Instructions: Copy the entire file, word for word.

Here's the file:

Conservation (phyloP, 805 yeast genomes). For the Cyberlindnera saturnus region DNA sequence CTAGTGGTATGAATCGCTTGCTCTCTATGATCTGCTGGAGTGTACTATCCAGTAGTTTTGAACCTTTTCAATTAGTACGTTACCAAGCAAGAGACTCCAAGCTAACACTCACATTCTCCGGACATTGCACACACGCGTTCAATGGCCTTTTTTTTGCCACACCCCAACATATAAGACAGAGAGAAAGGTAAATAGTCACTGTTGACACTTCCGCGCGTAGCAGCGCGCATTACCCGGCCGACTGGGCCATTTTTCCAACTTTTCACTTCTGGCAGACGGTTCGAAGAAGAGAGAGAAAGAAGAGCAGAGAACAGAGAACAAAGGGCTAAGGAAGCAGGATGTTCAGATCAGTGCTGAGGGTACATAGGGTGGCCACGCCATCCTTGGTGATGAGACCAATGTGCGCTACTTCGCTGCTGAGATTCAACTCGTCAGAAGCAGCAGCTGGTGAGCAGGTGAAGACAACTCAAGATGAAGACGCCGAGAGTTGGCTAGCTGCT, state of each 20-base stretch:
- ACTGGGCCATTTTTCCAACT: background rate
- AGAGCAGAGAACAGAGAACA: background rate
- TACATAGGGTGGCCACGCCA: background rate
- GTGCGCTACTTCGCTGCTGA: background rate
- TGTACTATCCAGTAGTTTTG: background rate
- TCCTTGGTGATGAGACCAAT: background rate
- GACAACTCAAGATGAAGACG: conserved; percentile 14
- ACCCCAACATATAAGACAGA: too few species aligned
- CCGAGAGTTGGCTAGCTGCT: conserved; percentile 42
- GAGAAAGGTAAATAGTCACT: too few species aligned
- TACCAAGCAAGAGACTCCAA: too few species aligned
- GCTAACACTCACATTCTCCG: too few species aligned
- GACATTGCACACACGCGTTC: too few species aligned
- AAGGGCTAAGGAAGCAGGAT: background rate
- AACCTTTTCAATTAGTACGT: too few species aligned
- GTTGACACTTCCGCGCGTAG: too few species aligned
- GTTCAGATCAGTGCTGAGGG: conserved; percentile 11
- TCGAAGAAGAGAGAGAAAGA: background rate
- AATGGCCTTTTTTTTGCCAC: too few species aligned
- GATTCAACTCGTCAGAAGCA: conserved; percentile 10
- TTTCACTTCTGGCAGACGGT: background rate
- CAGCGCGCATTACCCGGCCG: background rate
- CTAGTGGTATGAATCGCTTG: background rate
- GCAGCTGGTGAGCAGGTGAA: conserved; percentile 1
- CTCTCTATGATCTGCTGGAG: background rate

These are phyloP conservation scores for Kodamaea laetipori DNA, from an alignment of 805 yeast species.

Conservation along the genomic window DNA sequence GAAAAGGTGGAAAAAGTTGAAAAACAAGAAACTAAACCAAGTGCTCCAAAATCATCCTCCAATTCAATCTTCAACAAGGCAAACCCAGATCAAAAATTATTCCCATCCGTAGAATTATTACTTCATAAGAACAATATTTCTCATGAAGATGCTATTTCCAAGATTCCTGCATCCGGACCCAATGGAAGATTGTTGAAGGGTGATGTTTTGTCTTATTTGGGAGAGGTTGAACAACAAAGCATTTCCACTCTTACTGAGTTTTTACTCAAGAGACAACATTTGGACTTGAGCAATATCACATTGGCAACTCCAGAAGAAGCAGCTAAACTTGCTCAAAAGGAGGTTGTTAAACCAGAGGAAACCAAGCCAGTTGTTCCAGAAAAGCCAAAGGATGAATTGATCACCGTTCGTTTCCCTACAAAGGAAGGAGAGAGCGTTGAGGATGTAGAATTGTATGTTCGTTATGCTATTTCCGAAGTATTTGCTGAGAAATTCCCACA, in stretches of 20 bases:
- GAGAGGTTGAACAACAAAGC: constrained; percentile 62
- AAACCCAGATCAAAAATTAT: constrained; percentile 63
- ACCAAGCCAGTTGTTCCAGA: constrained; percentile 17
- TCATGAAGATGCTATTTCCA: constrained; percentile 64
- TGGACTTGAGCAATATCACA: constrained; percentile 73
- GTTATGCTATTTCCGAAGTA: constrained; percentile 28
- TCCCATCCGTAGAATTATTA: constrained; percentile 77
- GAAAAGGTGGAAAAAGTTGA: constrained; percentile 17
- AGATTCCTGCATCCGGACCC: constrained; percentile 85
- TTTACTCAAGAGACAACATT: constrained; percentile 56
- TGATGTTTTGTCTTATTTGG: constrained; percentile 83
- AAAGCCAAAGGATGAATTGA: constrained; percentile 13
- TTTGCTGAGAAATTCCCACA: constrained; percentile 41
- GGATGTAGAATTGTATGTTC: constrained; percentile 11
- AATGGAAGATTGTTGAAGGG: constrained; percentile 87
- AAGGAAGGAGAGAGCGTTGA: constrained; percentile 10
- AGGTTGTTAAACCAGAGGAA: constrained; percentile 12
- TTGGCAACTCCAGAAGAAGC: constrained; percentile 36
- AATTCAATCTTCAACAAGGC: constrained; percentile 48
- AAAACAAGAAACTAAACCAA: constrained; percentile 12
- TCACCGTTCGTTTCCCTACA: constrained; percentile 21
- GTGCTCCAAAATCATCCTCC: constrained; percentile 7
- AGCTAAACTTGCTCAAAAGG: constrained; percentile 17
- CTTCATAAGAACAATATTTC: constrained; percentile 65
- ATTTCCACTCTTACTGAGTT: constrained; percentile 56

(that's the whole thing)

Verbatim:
Conservation (phyloP, 805 yeast genomes). For the Cyberlindnera saturnus region DNA sequence CTAGTGGTATGAATCGCTTGCTCTCTATGATCTGCTGGAGTGTACTATCCAGTAGTTTTGAACCTTTTCAATTAGTACGTTACCAAGCAAGAGACTCCAAGCTAACACTCACATTCTCCGGACATTGCACACACGCGTTCAATGGCCTTTTTTTTGCCACACCCCAACATATAAGACAGAGAGAAAGGTAAATAGTCACTGTTGACACTTCCGCGCGTAGCAGCGCGCATTACCCGGCCGACTGGGCCATTTTTCCAACTTTTCACTTCTGGCAGACGGTTCGAAGAAGAGAGAGAAAGAAGAGCAGAGAACAGAGAACAAAGGGCTAAGGAAGCAGGATGTTCAGATCAGTGCTGAGGGTACATAGGGTGGCCACGCCATCCTTGGTGATGAGACCAATGTGCGCTACTTCGCTGCTGAGATTCAACTCGTCAGAAGCAGCAGCTGGTGAGCAGGTGAAGACAACTCAAGATGAAGACGCCGAGAGTTGGCTAGCTGCT, state of each 20-base stretch:
- ACTGGGCCATTTTTCCAACT: background rate
- AGAGCAGAGAACAGAGAACA: background rate
- TACATAGGGTGGCCACGCCA: background rate
- GTGCGCTACTTCGCTGCTGA: background rate
- TGTACTATCCAGTAGTTTTG: background rate
- TCCTTGGTGATGAGACCAAT: background rate
- GACAACTCAAGATGAAGACG: conserved; percentile 14
- ACCCCAACATATAAGACAGA: too few species aligned
- CCGAGAGTTGGCTAGCTGCT: conserved; percentile 42
- GAGAAAGGTAAATAGTCACT: too few species aligned
- TACCAAGCAAGAGACTCCAA: too few species aligned
- GCTAACACTCACATTCTCCG: too few species aligned
- GACATTGCACACACGCGTTC: too few species aligned
- AAGGGCTAAGGAAGCAGGAT: background rate
- AACCTTTTCAATTAGTACGT: too few species aligned
- GTTGACACTTCCGCGCGTAG: too few species aligned
- GTTCAGATCAGTGCTGAGGG: conserved; percentile 11
- TCGAAGAAGAGAGAGAAAGA: background rate
- AATGGCCTTTTTTTTGCCAC: too few species aligned
- GATTCAACTCGTCAGAAGCA: conserved; percentile 10
- TTTCACTTCTGGCAGACGGT: background rate
- CAGCGCGCATTACCCGGCCG: background rate
- CTAGTGGTATGAATCGCTTG: background rate
- GCAGCTGGTGAGCAGGTGAA: conserved; percentile 1
- CTCTCTATGATCTGCTGGAG: background rate

These are phyloP conservation scores for Kodamaea laetipori DNA, from an alignment of 805 yeast species.

Conservation along the genomic window DNA sequence GAAAAGGTGGAAAAAGTTGAAAAACAAGAAACTAAACCAAGTGCTCCAAAATCATCCTCCAATTCAATCTTCAACAAGGCAAACCCAGATCAAAAATTATTCCCATCCGTAGAATTATTACTTCATAAGAACAATATTTCTCATGAAGATGCTATTTCCAAGATTCCTGCATCCGGACCCAATGGAAGATTGTTGAAGGGTGATGTTTTGTCTTATTTGGGAGAGGTTGAACAACAAAGCATTTCCACTCTTACTGAGTTTTTACTCAAGAGACAACATTTGGACTTGAGCAATATCACATTGGCAACTCCAGAAGAAGCAGCTAAACTTGCTCAAAAGGAGGTTGTTAAACCAGAGGAAACCAAGCCAGTTGTTCCAGAAAAGCCAAAGGATGAATTGATCACCGTTCGTTTCCCTACAAAGGAAGGAGAGAGCGTTGAGGATGTAGAATTGTATGTTCGTTATGCTATTTCCGAAGTATTTGCTGAGAAATTCCCACA, in stretches of 20 bases:
- GAGAGGTTGAACAACAAAGC: constrained; percentile 62
- AAACCCAGATCAAAAATTAT: constrained; percentile 63
- ACCAAGCCAGTTGTTCCAGA: constrained; percentile 17
- TCATGAAGATGCTATTTCCA: constrained; percentile 64
- TGGACTTGAGCAATATCACA: constrained; percentile 73
- GTTATGCTATTTCCGAAGTA: constrained; percentile 28
- TCCCATCCGTAGAATTATTA: constrained; percentile 77
- GAAAAGGTGGAAAAAGTTGA: constrained; percentile 17
- AGATTCCTGCATCCGGACCC: constrained; percentile 85
- TTTACTCAAGAGACAACATT: constrained; percentile 56
- TGATGTTTTGTCTTATTTGG: constrained; percentile 83
- AAAGCCAAAGGATGAATTGA: constrained; percentile 13
- TTTGCTGAGAAATTCCCACA: constrained; percentile 41
- GGATGTAGAATTGTATGTTC: constrained; percentile 11
- AATGGAAGATTGTTGAAGGG: constrained; percentile 87
- AAGGAAGGAGAGAGCGTTGA: constrained; percentile 10
- AGGTTGTTAAACCAGAGGAA: constrained; percentile 12
- TTGGCAACTCCAGAAGAAGC: constrained; percentile 36
- AATTCAATCTTCAACAAGGC: constrained; percentile 48
- AAAACAAGAAACTAAACCAA: constrained; percentile 12
- TCACCGTTCGTTTCCCTACA: constrained; percentile 21
- GTGCTCCAAAATCATCCTCC: constrained; percentile 7
- AGCTAAACTTGCTCAAAAGG: constrained; percentile 17
- CTTCATAAGAACAATATTTC: constrained; percentile 65
- ATTTCCACTCTTACTGAGTT: constrained; percentile 56